Abbildungen der Seite
PDF
EPUB

65

quo tenera irato flere puella potest.
sed manibus qui saevus erit, scutumque sudemque

is gerat et miti sit procul a Venere.
at nobis, Pax alma, veni spicamque teneto,

perfluat et pomis candidus ante sinus.

LIBER SECVNDVS

I

Quisquis adest, faveat: fruges lustramus et agros,

ritus ut a prisco traditus extat avo.

68. perfluat w prefluat AV profluat G. on the common formula, terque led editors to suppose the poet to quaterque ; cf. 3, 3, 26; Verg. Aen. refer to the Sementivae, or Paga1, 94.

nalia, celebrated in January; cf. 65. scutumque . . . gerat: i.e. Ovid, Fast. I, 657-680; Fowler, let him rather than me go to war. Rom. Fest., pp. 294 sqq. But the

67. Representations of Pax poet is more commonly supposed (found mostly on coins) commonly to be describing the Ambarvalia. have not only an olive branch and Cf. Fowler, Rom. Fest., pp. 124 sqq. a cornucopia, but also a bundle of Cf. also Fowler, Class. Rev., Vol. ears of corn in one hand. - teneto: 22 (1908), pp. 37-40. Besides the the colloquial impv. in -to without public festival of the Ambarvalia, special fut. force. Cf. PAPA., celebrated annually in May, every Vol. 26 (1895), p. Ixi.

Roman possessor of a farm used 68. ante : adv. of place.

to perform similar rites of purification for his own fields and crops

about the last of April or first of 2, I

May. The name of the festival As different Roman stivals is derived from the custom of leadhad certain features in common, it ing thrice around the estate (arva is not always easy to decide posi- and ambire) the sacrificial victim tively which occasion may be in or victims before slaying them. the mind of a poet like Vergil or At the greater celebration the vicTibullus. Some of the features tims were a boar, a ram, and a bull in the following description have (snovetaurilia); but private citi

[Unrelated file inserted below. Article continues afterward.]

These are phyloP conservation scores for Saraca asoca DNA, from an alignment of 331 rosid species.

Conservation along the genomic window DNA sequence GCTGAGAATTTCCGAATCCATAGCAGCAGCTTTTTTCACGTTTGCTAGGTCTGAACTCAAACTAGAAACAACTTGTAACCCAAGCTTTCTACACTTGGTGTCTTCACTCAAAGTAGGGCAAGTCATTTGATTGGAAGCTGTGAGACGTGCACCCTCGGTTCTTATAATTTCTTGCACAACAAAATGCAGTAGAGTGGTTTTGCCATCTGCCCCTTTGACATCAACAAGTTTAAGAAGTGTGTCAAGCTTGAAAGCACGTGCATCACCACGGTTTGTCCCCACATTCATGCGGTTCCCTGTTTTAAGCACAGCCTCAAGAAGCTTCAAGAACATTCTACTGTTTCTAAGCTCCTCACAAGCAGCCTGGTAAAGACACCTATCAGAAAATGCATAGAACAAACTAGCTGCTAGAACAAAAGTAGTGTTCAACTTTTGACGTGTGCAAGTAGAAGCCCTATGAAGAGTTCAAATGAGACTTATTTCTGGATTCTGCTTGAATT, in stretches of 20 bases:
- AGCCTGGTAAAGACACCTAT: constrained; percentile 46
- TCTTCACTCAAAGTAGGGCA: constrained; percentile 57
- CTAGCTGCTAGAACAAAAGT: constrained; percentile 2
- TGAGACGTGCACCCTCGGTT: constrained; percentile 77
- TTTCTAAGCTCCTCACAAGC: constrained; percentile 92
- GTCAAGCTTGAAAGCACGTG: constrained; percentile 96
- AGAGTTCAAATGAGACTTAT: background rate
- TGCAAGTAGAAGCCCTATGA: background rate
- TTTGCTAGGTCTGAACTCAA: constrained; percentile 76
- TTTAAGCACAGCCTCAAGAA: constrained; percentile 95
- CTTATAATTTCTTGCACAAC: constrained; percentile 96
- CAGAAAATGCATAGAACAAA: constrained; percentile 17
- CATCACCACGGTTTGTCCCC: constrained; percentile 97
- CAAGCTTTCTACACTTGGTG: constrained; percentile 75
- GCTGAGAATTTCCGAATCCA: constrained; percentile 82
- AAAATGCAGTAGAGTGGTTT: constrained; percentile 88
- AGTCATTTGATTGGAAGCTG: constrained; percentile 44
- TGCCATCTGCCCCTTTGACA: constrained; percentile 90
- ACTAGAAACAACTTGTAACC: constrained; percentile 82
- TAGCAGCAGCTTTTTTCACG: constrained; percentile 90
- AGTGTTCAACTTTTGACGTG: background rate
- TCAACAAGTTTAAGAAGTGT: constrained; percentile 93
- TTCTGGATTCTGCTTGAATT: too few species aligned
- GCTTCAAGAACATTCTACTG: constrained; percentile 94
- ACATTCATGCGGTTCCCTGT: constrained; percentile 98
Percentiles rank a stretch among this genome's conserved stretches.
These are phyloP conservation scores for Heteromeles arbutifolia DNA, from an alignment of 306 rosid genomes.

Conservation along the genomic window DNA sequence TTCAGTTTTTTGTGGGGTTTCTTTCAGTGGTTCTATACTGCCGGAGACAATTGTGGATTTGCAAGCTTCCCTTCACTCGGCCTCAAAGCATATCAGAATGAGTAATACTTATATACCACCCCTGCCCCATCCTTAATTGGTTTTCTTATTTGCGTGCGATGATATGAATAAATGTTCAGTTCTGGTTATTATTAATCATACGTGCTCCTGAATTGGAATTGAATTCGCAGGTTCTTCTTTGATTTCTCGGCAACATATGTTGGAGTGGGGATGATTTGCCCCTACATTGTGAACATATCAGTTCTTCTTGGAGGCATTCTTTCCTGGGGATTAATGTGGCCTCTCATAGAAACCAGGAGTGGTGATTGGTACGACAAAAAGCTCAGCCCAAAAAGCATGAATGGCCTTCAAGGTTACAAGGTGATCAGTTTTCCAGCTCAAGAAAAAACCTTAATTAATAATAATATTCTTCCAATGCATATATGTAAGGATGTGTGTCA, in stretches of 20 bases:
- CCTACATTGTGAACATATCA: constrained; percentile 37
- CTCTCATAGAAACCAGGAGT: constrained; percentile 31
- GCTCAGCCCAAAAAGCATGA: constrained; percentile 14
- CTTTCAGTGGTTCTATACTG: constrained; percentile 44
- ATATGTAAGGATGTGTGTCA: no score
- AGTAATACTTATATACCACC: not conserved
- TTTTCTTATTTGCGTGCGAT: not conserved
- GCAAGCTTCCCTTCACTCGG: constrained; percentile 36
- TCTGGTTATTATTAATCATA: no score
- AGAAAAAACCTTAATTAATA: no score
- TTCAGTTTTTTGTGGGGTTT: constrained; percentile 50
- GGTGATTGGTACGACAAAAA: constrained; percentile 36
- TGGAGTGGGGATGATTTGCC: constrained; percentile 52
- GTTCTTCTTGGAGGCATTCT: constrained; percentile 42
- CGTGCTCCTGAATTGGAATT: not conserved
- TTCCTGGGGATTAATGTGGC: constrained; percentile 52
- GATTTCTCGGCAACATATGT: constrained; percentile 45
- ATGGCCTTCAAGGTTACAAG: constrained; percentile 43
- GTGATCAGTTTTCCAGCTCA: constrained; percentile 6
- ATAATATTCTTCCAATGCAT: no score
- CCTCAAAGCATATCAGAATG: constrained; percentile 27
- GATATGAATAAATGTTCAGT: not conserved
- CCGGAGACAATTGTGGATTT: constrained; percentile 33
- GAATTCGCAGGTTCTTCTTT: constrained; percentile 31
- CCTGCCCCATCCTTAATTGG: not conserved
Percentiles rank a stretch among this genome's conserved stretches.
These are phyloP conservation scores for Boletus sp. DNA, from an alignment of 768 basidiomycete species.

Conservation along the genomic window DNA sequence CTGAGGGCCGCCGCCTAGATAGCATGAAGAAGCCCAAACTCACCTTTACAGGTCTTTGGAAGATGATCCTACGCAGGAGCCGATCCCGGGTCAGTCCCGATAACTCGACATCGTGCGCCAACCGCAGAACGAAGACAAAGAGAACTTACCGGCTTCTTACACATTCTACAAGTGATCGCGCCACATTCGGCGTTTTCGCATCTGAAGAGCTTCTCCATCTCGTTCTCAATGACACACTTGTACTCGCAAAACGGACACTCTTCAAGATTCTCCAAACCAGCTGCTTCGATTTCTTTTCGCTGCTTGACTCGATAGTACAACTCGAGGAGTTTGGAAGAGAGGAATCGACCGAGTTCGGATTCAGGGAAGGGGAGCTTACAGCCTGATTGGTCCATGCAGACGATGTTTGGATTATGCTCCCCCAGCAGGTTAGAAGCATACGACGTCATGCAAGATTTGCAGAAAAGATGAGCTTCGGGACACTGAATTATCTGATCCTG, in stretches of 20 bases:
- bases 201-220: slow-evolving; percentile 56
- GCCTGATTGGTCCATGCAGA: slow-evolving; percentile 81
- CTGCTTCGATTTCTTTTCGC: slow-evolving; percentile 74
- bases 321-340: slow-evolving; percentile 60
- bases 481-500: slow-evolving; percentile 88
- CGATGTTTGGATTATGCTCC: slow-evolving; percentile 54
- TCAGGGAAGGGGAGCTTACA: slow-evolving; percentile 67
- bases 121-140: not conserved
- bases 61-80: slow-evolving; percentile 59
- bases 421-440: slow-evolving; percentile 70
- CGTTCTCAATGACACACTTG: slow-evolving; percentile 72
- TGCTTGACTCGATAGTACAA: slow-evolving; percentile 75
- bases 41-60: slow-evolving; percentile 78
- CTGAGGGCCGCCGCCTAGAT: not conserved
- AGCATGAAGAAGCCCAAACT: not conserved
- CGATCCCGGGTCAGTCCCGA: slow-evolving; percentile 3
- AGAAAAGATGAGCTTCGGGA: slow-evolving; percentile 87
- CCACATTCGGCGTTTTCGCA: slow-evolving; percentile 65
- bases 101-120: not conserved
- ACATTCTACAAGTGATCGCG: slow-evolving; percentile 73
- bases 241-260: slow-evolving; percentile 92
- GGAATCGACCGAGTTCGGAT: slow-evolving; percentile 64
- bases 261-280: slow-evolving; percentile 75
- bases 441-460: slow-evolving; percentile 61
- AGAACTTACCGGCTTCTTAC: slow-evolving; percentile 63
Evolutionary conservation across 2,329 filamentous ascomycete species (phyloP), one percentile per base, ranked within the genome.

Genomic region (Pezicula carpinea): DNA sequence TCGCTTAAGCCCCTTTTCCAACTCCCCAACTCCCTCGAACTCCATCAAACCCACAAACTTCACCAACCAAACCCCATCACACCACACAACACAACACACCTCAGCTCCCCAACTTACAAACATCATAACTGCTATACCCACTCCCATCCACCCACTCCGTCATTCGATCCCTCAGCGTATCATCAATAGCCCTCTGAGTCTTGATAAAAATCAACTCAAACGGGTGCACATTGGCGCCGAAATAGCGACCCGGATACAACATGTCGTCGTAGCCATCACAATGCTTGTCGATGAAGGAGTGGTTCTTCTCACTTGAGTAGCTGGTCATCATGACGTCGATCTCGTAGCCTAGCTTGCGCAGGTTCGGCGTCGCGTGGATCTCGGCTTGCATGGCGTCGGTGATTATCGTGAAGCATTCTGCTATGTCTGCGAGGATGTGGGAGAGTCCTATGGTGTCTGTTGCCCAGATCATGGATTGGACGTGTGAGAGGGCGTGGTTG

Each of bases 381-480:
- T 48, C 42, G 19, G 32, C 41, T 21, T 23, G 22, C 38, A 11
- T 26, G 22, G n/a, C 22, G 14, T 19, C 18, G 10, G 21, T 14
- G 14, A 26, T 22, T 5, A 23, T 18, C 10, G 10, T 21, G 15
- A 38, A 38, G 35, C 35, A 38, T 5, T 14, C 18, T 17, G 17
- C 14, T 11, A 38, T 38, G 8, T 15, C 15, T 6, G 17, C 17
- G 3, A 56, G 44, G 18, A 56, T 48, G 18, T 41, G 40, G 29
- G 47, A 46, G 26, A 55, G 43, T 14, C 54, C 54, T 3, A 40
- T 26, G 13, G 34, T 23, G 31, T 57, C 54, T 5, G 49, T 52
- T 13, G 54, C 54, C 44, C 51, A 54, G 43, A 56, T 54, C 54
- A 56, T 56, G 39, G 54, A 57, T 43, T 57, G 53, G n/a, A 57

Bacche, veni, dulcisque tuis e cornibus uva

pendeat, et spicis tempora cinge, Ceres.
luce sacra requiescat humus, requiescat arator,

et grave suspenso vomere cesset opus.

5

zens might employ the lesser suo- Cupid, too, they say, is a child of vetaurilia (pig, lamb, calf), or the fields. How skillful and bold offer only one of these. The di- he has grown! Neither old man, vinities especially worshiped were youth, nor maid is safe from his Mars (in early times), Ceres, and darts. Yet happy he who wins his Bacchus. This description of the favor! Come then, Cupid, to the Ambarvalia must have been writ- feast, but leave thy quiver behind. ten after 27 B.C. (cf. v. 33), per- Invoke, friends, the favor of this haps the next spring. Another God for the flocks; for yourself picture of the same festival may too, if you will. Make merry! for be seen in Verg. Georg. 1, 338 night comes on apace.' sqq. For a modern description 1. faveat : sc. lingua, i.e. let see Walter Pater's Marius the no inauspicious word fall. Cf. 2, 2, Epicurean, pp. 3 sqq.